The Widowhood: 1837-1849

During her final years, Dolley Madison moved back to Washington where she took up her role as an important leader in the city's social life. If no longer the doyenne of the capital, she held a uniquely important place as the widow of the last of the Founding Fathers. Distinguished visitors would first call on the President of the United States - Martin Van Buren, William Henry Harrison, John Tyler, James K. Polk, or Zachary Taylor -- and then go across Lafayette Square to pay their respects to Mrs. Madison. The driving force of her last years was to keep her husband's works and memory alive; she was his relic.

Moving to Washington, D.C. helped to alleviate her loneliness, but it did nothing to solve her growing insolvency. She had left her son, Payne Todd, to manage the plantation. He could not do this. His health was rapidly deteriorating from alcoholism. He suffered from pains in his legs, his teeth, his back and numerous inflammations. He could not keep a schedule, but would sleep at all hours, rise at all hours, and eat at all hours. Under his guidance Montpelier steadily declined, leaving mother and son without an income from the farm.

Mrs. Madison tried to raise money by selling the rest of her husband's papers. At first she hoped to make a deal with a publishing house, rather than Congress, but she left the negotiations to Payne Todd, and in this he failed as in all else. By the winter of 1843-1844 she offered the papers to Congress, but although that body had purchased the first batch in 1837, it now refused her offer. Congress feared that any money they paid her for the papers would simply end up in the pocket of her son. Over the summer of 1843 she sold off part of Montpelier and rented out the house. But a year later one of her slaves wrote to her that the county sheriff was trying to sell the slaves to a "negro buyer" to pay off a debt her husband had never resolved with his brother, William Madison. She decided it was better simply to sell the whole estate, rather than allow the dismemberment of the slave families. But it was not done without pain. "No one," she wrote to the buyer, Henry Moncure, on August 12, 1844, "I think can appreciate my feelings of grief and dismay at the necessity of transferring to another a beloved home."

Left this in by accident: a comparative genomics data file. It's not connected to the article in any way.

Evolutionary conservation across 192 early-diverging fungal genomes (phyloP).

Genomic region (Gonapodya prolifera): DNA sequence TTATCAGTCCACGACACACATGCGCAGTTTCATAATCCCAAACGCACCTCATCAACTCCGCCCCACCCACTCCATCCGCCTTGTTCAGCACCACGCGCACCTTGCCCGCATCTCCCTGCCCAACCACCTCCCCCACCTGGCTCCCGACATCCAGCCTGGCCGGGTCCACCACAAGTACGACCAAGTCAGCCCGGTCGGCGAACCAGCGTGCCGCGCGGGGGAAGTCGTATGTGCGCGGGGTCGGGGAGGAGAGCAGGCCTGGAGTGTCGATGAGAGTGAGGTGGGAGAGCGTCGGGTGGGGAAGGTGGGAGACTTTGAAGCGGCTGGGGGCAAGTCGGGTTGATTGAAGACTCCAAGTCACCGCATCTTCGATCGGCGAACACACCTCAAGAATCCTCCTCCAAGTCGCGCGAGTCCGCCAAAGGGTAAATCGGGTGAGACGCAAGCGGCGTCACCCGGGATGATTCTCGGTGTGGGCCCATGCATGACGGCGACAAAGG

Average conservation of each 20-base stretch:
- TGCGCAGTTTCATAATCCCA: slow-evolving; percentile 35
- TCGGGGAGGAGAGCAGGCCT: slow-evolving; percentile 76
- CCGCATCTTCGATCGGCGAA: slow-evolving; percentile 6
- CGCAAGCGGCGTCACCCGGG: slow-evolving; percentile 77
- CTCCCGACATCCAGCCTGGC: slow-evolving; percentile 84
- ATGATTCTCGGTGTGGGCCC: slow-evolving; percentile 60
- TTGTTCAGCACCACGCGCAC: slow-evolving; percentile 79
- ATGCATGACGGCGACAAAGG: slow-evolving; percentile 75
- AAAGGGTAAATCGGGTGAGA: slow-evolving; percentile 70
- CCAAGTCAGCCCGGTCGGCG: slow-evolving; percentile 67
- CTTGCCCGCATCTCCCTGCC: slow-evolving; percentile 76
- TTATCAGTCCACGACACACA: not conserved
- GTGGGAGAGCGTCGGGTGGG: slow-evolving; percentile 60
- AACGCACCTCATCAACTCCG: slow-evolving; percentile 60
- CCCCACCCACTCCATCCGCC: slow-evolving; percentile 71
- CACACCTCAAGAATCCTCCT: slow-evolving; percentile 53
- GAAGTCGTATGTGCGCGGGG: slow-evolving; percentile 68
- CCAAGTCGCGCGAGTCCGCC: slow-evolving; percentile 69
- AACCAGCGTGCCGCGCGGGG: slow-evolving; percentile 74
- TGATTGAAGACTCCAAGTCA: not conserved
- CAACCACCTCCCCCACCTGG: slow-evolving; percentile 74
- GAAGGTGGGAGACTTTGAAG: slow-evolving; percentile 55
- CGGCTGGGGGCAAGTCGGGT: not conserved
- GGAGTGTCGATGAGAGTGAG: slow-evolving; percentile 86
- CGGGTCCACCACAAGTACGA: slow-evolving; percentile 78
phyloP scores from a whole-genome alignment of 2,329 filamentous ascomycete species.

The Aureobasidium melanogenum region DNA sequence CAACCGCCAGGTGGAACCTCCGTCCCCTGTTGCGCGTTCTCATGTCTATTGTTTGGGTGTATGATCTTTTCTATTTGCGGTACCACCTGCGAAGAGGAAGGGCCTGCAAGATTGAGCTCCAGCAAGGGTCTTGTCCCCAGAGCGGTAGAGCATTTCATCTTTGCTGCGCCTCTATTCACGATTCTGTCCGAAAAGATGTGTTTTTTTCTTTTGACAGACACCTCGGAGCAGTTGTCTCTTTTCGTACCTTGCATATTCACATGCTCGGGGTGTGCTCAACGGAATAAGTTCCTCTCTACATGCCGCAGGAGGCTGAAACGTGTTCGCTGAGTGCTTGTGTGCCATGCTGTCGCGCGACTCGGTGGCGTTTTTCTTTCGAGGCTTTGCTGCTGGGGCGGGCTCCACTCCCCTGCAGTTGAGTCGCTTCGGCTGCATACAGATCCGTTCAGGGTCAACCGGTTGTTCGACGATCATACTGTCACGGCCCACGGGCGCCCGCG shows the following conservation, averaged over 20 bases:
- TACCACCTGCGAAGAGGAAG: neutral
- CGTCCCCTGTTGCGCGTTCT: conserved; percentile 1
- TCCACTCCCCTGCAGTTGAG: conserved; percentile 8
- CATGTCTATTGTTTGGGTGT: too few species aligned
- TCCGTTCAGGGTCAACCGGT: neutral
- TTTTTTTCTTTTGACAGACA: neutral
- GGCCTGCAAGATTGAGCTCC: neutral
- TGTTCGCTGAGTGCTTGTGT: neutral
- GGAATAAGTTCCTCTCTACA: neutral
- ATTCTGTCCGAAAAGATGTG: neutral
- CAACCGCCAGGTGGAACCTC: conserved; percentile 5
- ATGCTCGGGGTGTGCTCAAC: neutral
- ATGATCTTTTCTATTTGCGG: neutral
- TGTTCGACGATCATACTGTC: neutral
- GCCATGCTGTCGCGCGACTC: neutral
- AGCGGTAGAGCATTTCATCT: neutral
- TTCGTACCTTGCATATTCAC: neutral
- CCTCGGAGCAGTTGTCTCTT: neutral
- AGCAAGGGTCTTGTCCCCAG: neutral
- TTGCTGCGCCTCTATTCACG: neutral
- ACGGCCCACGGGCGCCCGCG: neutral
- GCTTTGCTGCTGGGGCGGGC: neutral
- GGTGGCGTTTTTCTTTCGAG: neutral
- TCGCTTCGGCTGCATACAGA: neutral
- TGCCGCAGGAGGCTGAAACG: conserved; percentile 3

Despite her economic woes and her heartache over her son, Dolley Madison remained a hostess to the end. She became good friends with such dignitaries as Daniel Webster, Henry Clay, and William Seward. She kept a scrap book of her friends' calling cards, as if to make palpable her gift of friendship and her collection of luminaries. Finally, in 1848, Congress agreed to buy the rest of James Madison's papers for the sum of $25,000. This time, however, they put the money into a trust so that her son could not spend it. But by the time she received the money, she had only a few months to live.

Dolley Payne Todd Madison fell fatally ill in July 1849. She lingered for five days in bed, and then died on Thursday evening, July 12. She had known every president from George Washington to Zachary Taylor. Her funeral took place on July 17. It was a state occasion, attended by the president, the cabinet officers, the diplomatic corps, members of the House and Senate, the justices of the Supreme Court, officers of the army and navy, the mayor and city leaders, and "citizens and strangers."